If You Have a Milk Allergy, Steer Clear of This Toothpaste



By Joy Stephenson-Laws, JD, Founder


Did you know that allergies are one of the most common chronic diseases? According to the Centers for Disease Control and Prevention (CDC), allergies are the 6th leading cause of chronic illness in the United States with an annual cost in excess of $18 billion. The CDC reports that more than 50 million Americans suffer from allergies each year.

Many things, including certain foods, specific medications, pollen and other materials in the environment, insect bites (think bee sting), latex, pet dander and some household and personal hygiene products, may cause allergies.

Depending on the person, an allergic reaction can be just really bothersome or actually be very serious and life-threatening. And the most common cause of anaphylaxis (a potentially fatal, total body allergic reaction that can cause very low blood pressure and difficulty breathing) are food allergies.

So I was shocked to hear about a very tragic story where an 11-year-old girl recently died from an allergic reaction to toothpaste. The little girl’s name was Denise Saldate, and she was allergic to dairy.

(This source says allergic conditions are the most common health issues affecting children in the United States).  

According to one report, per her dentist’s instructions Saldate began using a prescribed, medicated toothpaste called MI Paste One. Saldate’s dentist wanted her to use this particular toothpaste in order to strengthen her tooth enamel.

Unbeknownst to her parents, the toothpaste contained dairy ingredients. Specifically, the toothpaste contained Recaldent, which is the trademark name of a naturally occurring protein found in cow’s milk. It is said to help strengthen teeth by delivering calcium (an essential mineral) and phosphate (which contains the essential mineral phosphorus) to the enamel of the teeth, which helps “remineralize the areas that have been affected by plaque bacteria,” this source reports.

Due to her severe allergy, Saldate went into anaphylactic shock from using the toothpaste. Her mother administered an EpiPen and gave her daughter her inhaler. Her family called 911, and her mother was told to begin CPR (her oxygen was being cut off as a result of the allergic reaction). Saldate was taken away in an ambulance. Two days later, she died.

Always Check Labels

Saldate’s mother said there was a warning label regarding the milk protein in the toothpaste, but she just didn’t think to look. I think many of us could make the same mistake. I didn’t know until after reading this story that toothpaste could contain milk products.

A pediatric allergist in this CNN report said, “This is the first time I've ever heard anything remotely like this,” (he’s been practicing for 13 years).

“There are food proteins in many different medications and nonfood products," he said. "But by and large, the type of food and the amount of food is not nearly enough to cause any reaction in the vast majority of people with food allergies."

(Furthermore, the CNN report says the toothpaste the little girl used is not commonly used).

“Almost all deaths from an allergic reaction to food happen because the child or young adult had an underlying condition such as asthma that made the reaction more severe, and there's almost always either a lack of or a delay in the administration of epinephrine [an EpiPen], he [the doctor] said.”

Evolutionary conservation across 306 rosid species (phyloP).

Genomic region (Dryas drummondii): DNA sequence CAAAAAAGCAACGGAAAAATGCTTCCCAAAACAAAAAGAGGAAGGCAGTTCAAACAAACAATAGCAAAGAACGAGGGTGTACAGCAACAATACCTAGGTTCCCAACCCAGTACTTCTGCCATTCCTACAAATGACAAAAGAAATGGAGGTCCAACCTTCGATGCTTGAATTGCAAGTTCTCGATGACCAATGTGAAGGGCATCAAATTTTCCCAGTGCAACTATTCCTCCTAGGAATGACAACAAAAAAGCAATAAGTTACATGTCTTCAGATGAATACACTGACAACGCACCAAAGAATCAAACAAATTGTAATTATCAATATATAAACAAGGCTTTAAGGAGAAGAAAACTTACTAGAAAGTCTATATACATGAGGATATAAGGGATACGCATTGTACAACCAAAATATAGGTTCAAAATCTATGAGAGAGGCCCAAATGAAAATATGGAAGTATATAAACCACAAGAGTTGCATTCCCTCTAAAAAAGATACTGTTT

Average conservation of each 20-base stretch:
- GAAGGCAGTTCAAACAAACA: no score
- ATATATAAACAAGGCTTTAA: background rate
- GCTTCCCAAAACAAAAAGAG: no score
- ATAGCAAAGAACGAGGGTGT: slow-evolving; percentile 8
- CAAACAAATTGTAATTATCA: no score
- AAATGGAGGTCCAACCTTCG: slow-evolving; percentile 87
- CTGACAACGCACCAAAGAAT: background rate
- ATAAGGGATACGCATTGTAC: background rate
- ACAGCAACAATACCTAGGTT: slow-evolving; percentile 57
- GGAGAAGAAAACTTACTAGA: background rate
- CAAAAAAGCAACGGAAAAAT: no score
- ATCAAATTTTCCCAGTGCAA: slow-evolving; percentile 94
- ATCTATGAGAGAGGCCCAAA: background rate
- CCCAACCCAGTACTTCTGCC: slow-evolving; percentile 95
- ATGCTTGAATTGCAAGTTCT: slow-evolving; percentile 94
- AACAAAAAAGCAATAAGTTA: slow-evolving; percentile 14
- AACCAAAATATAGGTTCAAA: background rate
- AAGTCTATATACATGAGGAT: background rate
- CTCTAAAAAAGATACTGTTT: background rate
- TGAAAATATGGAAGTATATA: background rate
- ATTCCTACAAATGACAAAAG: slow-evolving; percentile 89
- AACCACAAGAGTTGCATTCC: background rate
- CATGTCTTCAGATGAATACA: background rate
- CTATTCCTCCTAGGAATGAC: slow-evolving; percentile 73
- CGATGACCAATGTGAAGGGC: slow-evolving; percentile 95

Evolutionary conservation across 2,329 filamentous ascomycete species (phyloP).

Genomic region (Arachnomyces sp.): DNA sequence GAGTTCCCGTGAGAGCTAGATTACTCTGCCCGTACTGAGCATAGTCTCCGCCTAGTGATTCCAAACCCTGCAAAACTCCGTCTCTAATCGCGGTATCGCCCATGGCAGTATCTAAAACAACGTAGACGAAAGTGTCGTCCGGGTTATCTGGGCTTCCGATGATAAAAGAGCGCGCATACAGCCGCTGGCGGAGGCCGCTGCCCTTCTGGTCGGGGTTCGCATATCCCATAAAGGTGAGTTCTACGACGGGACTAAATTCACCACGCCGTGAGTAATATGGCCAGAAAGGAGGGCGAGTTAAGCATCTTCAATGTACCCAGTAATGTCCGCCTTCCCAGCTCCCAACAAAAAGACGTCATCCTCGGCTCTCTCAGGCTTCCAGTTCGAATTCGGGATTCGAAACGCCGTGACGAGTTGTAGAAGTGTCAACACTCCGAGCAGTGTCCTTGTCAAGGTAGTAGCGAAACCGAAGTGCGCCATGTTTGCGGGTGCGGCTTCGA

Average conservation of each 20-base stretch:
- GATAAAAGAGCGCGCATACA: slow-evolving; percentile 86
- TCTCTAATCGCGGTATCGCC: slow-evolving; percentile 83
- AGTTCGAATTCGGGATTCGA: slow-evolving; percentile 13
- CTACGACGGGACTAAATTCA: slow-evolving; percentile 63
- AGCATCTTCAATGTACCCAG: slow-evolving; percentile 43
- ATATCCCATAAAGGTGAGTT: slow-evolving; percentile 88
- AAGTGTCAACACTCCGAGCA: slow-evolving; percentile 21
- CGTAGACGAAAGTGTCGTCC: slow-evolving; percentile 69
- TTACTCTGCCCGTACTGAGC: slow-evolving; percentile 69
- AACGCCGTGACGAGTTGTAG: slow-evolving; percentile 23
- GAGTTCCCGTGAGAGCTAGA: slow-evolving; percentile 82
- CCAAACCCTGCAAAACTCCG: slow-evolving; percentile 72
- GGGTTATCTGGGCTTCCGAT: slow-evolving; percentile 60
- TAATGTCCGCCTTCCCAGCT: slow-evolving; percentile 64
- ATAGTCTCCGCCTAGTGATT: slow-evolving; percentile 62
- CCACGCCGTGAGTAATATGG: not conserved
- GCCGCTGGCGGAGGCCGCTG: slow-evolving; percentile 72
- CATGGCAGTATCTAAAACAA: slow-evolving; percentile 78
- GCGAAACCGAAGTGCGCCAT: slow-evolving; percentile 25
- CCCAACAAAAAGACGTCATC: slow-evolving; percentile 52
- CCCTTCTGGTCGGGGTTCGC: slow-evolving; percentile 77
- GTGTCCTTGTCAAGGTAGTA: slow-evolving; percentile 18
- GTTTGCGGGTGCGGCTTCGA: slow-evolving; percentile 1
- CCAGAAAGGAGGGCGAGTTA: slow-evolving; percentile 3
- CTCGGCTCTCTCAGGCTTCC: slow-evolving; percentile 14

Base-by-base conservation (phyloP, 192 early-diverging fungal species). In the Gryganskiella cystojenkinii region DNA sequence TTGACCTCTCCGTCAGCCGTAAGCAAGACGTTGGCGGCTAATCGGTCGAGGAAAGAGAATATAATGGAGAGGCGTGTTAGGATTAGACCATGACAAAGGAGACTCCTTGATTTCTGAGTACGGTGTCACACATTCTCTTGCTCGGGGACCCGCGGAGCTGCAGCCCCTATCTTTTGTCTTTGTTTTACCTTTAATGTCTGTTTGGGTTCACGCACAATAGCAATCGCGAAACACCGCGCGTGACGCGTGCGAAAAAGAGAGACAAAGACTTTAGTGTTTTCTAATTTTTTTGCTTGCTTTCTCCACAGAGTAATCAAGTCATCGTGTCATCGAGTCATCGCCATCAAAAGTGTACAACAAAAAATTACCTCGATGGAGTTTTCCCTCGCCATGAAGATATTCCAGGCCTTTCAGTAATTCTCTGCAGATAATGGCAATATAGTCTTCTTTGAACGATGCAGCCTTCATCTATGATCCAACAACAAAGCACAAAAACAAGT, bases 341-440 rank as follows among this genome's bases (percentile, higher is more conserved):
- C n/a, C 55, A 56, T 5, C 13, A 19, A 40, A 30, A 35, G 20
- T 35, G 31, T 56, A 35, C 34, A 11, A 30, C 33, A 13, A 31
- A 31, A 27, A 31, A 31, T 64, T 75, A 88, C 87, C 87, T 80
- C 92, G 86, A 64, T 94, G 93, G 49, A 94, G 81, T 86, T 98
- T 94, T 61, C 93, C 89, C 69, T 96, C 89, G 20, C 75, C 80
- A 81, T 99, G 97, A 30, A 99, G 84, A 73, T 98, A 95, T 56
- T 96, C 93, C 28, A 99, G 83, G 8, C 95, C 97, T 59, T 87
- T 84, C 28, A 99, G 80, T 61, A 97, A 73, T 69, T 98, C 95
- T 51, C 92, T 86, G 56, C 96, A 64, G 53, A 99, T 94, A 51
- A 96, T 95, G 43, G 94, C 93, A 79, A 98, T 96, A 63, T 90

I can’t say for sure, but because Saldate’s mother gave her an inhaler along with the EpiPen when she went into shock, I suspect the little girl suffered from asthma as well.

Besides Checking Labels, How Else Can We Be Proactive?

Know the signs of an allergic reaction to toothpaste. Here are a few, according to Colgate:

  • Having a severe form of chapped lips (known as cheilitis)
  • Rash around the mouth
  • Colgate notes the story of a 35-year-old woman who had cheilitis for nine months. This went away once she changed her toothpaste.

Ingredients in toothpaste some people may be allergic to:

  • Gluten
  • Fluoride (olaflur, a type of fluoride)
  • Fragrances
  • Flavorings
  • Cinnamon derivatives (such as cinnamic aldehyde)

What else you can do

  • Get a patch test. You can also do a full round of testing with pH Allergies.
  • Consider allergy immunotherapy. If allergies are very bad, immunotherapy may be of help to you. It is a form of therapy that delivers the allergen into your body in small doses so that you can hopefully build up an immunity over time.
  • Educate yourself about nutritional solutions to tooth health. Maybe you won’t need that prescription toothpaste. You can read all about this, here.
  • Always have an EpiPen readily available. These are life-saving. Ask your allergist about having an epinephrine auto-injection kit you can keep at home and travel with.

Do you have allergies? What has been your experience? Please join the conversation.


Enjoy your healthy life!


The pH professional health care team includes recognized experts from a variety of health care and related disciplines, including physicians, attorneys, nutritionists, nurses and certified fitness instructors. This team also includes the members of the pH Medical Advisory Board, which constantly monitors all pH programs, products and services. To learn more about the pH Medical Advisory Board, click here.


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